Photo: Karl L. Moore North Gwinnett guard Baylee Rexing (5) drives around Norcross' Diamond DeShields (22) during Saturday night's Region 7-AAAAAA championship game.
Gwinnett County's four remaining girls teams in the state high school basketball tournament should all be familiar with the position they find themselves in as the tournament moves into the quarterfinal round Tuesday.
Though North Gwinnett, which makes it second straight trip to the quarterfinals, is a relative newcomer, the Bulldogs (27-1) come in with a consensus national ranking.
Meanwhile Wesleyan (making its 13th straight appearance), Buford (seventh straight appearance) and Norcross (fourth straight appearance) have become fixtures in their respective classification's quarterfinals.
Maintaining that level of excellence can be a burden to continuing generations of players in such a program, but the way Wesleyan coach Jan Azar sees it, setting the bar that high is something the players who come into the Wolves' program are quite used to.
"I think they do expect it of themselves," said Azar, who has guided the Wolves (25-4) to state championships in Class A or AA in nine of the last 11 seasons. "It can be tough, but the girls hold themselves to a high standard."
While Gwinnett's four remaining teams have become familiar faces among the state's Elite Eight in recent years, Wesleyan and Norcross (25-5) will be showing up in somewhat more unfamiliar places thanks to the a new tournament format this season.
The addition of a new classification and the splitting up of Class A into public and private schools, plus the limited availability of venues, prompted the Georgia High School Association to move the quarterfinal round from neutral sites to on-campus sites this season.
As a result of that move, plus the luck of the brackets, both the Wolves and Blue Devils will have to hit the road for a state tournament game for the first time in a very long time.
For Wesleyan, Tuesday's quarterfinal game at Calhoun (26-1) will be its first true road postseason game since a 71-50 win at Model in the second round of the 2008 tournament.
And while Azar is not thrilled with the idea of traveling to the north Georgia mountains to play an opponent on its home court, she is confident her Wolves will be up to the challenge.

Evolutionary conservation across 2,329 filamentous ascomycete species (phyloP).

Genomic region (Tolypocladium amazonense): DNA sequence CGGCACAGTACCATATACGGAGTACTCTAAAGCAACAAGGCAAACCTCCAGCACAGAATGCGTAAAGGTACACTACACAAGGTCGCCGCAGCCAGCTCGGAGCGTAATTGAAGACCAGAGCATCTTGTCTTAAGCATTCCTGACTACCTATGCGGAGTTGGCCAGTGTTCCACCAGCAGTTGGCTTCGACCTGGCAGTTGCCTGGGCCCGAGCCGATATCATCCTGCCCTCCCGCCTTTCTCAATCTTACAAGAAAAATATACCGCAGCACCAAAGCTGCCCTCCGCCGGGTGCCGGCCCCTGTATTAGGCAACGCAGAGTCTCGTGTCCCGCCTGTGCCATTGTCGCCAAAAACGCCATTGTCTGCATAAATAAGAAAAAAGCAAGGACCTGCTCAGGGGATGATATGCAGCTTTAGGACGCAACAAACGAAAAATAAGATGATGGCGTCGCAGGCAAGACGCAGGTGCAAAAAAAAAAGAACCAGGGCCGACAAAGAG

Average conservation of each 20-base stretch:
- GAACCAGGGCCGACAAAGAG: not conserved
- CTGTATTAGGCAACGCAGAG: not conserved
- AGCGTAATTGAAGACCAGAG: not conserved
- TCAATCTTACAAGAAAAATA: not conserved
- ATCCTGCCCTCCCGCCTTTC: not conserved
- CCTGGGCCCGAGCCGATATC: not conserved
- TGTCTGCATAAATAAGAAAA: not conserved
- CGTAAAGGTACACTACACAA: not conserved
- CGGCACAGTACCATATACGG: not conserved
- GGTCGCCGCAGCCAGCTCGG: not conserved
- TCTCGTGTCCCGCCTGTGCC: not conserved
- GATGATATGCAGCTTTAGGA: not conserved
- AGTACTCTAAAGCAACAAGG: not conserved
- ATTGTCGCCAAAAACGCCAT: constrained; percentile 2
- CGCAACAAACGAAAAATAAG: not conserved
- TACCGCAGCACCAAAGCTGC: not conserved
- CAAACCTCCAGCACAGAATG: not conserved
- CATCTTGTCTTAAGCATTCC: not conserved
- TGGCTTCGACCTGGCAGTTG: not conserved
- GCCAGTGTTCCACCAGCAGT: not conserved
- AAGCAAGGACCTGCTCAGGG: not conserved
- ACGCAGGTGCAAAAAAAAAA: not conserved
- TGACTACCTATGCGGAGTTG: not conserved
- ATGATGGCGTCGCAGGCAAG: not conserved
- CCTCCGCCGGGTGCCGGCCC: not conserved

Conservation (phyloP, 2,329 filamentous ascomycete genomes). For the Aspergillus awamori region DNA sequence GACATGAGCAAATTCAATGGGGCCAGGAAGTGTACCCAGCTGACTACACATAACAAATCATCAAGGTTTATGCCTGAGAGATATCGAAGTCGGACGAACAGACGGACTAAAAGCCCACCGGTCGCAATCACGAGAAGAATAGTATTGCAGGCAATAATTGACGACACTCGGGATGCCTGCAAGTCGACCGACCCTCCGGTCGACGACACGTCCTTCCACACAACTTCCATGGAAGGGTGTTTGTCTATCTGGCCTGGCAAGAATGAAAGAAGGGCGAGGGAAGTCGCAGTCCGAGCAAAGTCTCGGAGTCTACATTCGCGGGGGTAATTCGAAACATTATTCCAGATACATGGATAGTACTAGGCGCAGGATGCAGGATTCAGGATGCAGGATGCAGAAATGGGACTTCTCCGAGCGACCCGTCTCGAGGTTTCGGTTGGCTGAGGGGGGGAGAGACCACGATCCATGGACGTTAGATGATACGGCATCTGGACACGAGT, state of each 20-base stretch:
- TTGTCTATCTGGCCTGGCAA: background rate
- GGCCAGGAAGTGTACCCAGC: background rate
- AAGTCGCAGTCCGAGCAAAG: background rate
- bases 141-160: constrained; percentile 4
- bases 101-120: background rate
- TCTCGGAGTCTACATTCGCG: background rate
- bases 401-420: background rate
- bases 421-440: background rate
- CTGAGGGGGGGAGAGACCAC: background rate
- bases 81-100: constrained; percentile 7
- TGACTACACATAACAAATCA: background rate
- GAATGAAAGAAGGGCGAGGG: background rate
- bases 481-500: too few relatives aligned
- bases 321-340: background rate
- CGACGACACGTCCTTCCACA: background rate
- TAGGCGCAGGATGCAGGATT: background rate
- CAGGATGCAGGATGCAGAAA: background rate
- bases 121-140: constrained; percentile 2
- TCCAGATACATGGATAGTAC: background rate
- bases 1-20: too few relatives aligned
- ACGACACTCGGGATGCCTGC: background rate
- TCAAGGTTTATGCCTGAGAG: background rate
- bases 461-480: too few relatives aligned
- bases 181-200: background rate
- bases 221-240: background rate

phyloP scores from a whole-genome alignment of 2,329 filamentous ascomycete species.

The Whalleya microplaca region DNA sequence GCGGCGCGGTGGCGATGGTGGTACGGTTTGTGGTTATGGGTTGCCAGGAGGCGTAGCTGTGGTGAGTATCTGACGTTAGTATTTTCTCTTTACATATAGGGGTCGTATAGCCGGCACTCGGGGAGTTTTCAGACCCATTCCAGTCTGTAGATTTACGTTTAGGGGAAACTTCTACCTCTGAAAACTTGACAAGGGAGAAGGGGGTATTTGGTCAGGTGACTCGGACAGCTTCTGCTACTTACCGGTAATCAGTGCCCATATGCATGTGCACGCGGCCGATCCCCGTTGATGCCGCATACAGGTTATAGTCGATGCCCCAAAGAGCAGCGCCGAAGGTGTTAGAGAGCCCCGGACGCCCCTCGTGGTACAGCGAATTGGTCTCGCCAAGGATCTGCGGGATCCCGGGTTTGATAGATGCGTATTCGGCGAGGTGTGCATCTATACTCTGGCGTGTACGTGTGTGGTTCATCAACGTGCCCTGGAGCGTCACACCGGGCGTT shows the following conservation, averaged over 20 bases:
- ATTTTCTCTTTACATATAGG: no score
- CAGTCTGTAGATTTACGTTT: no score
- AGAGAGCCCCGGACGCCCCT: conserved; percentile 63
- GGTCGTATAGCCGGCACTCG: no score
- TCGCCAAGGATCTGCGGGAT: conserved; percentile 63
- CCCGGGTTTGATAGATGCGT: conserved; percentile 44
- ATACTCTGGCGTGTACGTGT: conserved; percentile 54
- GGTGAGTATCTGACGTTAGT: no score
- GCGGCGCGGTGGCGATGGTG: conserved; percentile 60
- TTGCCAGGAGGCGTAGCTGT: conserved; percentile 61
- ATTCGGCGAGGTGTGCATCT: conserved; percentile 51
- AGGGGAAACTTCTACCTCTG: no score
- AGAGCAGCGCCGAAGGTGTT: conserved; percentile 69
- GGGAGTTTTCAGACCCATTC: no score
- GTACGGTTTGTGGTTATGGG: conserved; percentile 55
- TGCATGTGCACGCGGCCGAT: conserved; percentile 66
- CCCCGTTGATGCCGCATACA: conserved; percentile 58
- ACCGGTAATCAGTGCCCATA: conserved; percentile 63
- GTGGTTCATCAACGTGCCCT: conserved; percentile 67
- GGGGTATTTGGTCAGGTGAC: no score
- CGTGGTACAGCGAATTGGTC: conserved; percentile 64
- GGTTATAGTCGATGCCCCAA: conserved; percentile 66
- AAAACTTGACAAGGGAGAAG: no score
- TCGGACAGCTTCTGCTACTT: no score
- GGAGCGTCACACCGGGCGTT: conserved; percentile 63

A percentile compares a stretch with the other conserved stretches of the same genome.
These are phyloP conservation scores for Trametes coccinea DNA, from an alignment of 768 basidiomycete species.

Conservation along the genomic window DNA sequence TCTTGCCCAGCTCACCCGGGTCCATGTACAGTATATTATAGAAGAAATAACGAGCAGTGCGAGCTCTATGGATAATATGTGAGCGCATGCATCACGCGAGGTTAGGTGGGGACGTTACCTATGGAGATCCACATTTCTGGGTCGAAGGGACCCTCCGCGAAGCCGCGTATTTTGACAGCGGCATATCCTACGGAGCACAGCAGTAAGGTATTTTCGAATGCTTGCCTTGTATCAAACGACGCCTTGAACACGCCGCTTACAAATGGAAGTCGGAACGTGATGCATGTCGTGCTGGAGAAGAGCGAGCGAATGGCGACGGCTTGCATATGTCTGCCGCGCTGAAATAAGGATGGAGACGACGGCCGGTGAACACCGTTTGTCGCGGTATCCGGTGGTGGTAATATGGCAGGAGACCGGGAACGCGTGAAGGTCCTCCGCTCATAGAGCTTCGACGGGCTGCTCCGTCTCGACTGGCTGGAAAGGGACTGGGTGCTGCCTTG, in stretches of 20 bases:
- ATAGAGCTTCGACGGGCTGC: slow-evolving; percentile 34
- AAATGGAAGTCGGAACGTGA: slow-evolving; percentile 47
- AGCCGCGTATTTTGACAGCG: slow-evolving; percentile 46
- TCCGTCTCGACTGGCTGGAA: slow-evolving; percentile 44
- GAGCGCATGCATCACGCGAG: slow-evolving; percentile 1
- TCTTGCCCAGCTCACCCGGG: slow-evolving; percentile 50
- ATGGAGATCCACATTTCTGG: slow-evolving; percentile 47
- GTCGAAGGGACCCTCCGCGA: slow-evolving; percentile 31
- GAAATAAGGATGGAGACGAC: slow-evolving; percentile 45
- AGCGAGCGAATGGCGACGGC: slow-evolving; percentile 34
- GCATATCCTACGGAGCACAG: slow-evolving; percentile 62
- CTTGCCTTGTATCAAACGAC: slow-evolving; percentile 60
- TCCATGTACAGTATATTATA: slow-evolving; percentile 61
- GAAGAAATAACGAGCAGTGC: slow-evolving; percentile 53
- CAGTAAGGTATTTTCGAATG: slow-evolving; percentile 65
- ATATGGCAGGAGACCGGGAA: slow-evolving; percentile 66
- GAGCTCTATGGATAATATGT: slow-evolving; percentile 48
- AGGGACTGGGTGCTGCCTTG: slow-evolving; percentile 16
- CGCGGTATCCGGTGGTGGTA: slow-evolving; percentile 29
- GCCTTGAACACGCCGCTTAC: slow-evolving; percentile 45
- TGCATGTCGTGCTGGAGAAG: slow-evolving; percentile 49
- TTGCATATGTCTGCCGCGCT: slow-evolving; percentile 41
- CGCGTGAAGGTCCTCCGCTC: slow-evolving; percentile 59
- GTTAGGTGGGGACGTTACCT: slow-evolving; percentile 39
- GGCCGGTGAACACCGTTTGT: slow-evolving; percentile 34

"I'm not happy about getting a No. 1 seed by playing so well all season, and then we've got to go to place that's a decided homecourt advantage," said Azar, whose Wolves will be facing the Yellow Jackets for the first time Tuesday. "But we like to play different places during the season to prepare for (the postseason). … We definitely don't mind playing anywhere in the state. If we're going to a place like Calhoun with a nice crowd and a good atmosphere, I'm sure it's something our kids are looking forward to. "
Likewise, Norcross will be facing its first true road tournament game since 2009 when it travels to Canton to take on Cherokee (29-1) for a 7 p.m. tipoff.
While the playing on the road may be a factor, coach Angie Hembree's bigger concern is facing a Warriors team on a roll, particularly on the heels of the Blue Devils surviving a double-overtime thriller at Parkview in the second round.
Despite having some players who have experienced the big-time atmosphere of Norcross' 2010 and 2011 Class AAAAA state titles, as well as last year's Final Four appearance, such as recently crowned Miss Georgia Basketball Diamond DeShields and fellow senior Shayla Cooper, Hembree knows the younger players must also quickly shift gears and look forward.
"There's no relaxing," Hembree said. "It's survive and try to continue on. And in Cherokee, we've got a solid club to take on in a tremendous atmosphere. I'm glad to still be in it, but we've got to concentrate on our next challenge."
Meanwhile, Gwinnett's two other remaining girls teams will be at home for the quarterfinals, with North welcoming Alpharetta for a 7 p.m. tipoff, while Buford (24-4) plays host to St. Pius X at 6 p.m.